Amphiphilic hydroxyalkyl cellulose derivatives for amorphous solid dispersion prepared by olefin cross-metathesis

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Royal Society of Chemistry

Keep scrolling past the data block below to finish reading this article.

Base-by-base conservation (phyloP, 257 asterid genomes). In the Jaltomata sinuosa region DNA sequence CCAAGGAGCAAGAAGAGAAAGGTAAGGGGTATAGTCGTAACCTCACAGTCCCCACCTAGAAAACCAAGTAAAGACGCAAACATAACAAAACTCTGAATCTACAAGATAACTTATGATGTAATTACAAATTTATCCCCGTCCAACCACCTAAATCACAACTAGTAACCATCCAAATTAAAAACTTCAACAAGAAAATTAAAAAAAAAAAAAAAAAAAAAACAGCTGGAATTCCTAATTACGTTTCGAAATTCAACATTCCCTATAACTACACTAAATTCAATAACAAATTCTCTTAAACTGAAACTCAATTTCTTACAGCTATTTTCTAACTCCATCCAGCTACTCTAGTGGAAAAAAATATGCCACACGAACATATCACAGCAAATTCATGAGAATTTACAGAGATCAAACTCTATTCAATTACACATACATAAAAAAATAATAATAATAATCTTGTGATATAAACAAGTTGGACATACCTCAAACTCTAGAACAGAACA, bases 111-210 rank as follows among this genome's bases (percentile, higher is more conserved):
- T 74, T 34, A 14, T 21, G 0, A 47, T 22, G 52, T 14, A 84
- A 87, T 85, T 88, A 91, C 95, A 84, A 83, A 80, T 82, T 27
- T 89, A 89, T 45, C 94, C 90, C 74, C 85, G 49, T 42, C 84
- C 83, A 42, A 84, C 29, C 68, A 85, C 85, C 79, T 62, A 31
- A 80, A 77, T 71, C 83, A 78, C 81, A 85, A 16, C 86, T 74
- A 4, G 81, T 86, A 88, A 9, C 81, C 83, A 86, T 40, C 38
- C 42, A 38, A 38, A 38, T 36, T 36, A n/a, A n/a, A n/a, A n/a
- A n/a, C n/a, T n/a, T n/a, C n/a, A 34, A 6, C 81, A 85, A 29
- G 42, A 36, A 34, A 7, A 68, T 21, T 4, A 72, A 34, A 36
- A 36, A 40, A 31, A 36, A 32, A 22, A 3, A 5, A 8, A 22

Olefin cross-metathesis (CM) has enabled design and synthesis of diverse, amphiphilic cellulose ether derivatives (e.g. of ethyl and methyl cellulose). In this paper, hydroxyalkyl cellulose was selected as a hydrophilic starting material, with the additional advantage that it has DS (OH) 3.0 that allows targeting of a full range of DS of selected functional groups. Hydroxypropyl cellulose (HPC) was first etherified with 5-bromopent-1-ene to attach olefin “handles” for metathesis, whereby control of molar ratios of sodium hydride and 5-bromopent-1-ene permits full DS control of appended olefin. These olefin-terminated HPC ethers then were subjected to CM with acrylic acid and different acrylates, followed by diimide hydrogenation to reduce the resulting α,β-unsaturation. NMR and FT-IR spectroscopies were useful tools for following reaction progress. One of the product carboxyl-functionalized HPC derivatives, designated HPC-Pen106-AA-H, showed high promise as a crystallization inhibitor of the antiviral drug telaprevir. Its nucleation-induction inhibitory ability was compared to those of commercial controls, HPC and HPMCAS. All three polymers were very effective for inhibiting telaprevir crystallization, increasing induction time up to 8-fold. HPC did not effectively prevent amorphous particle growth, whereas the carboxyl-containing HPC-Pen106-AA-H and HPMCAS were able to prevent formation of agglomerates of amorphous drugs.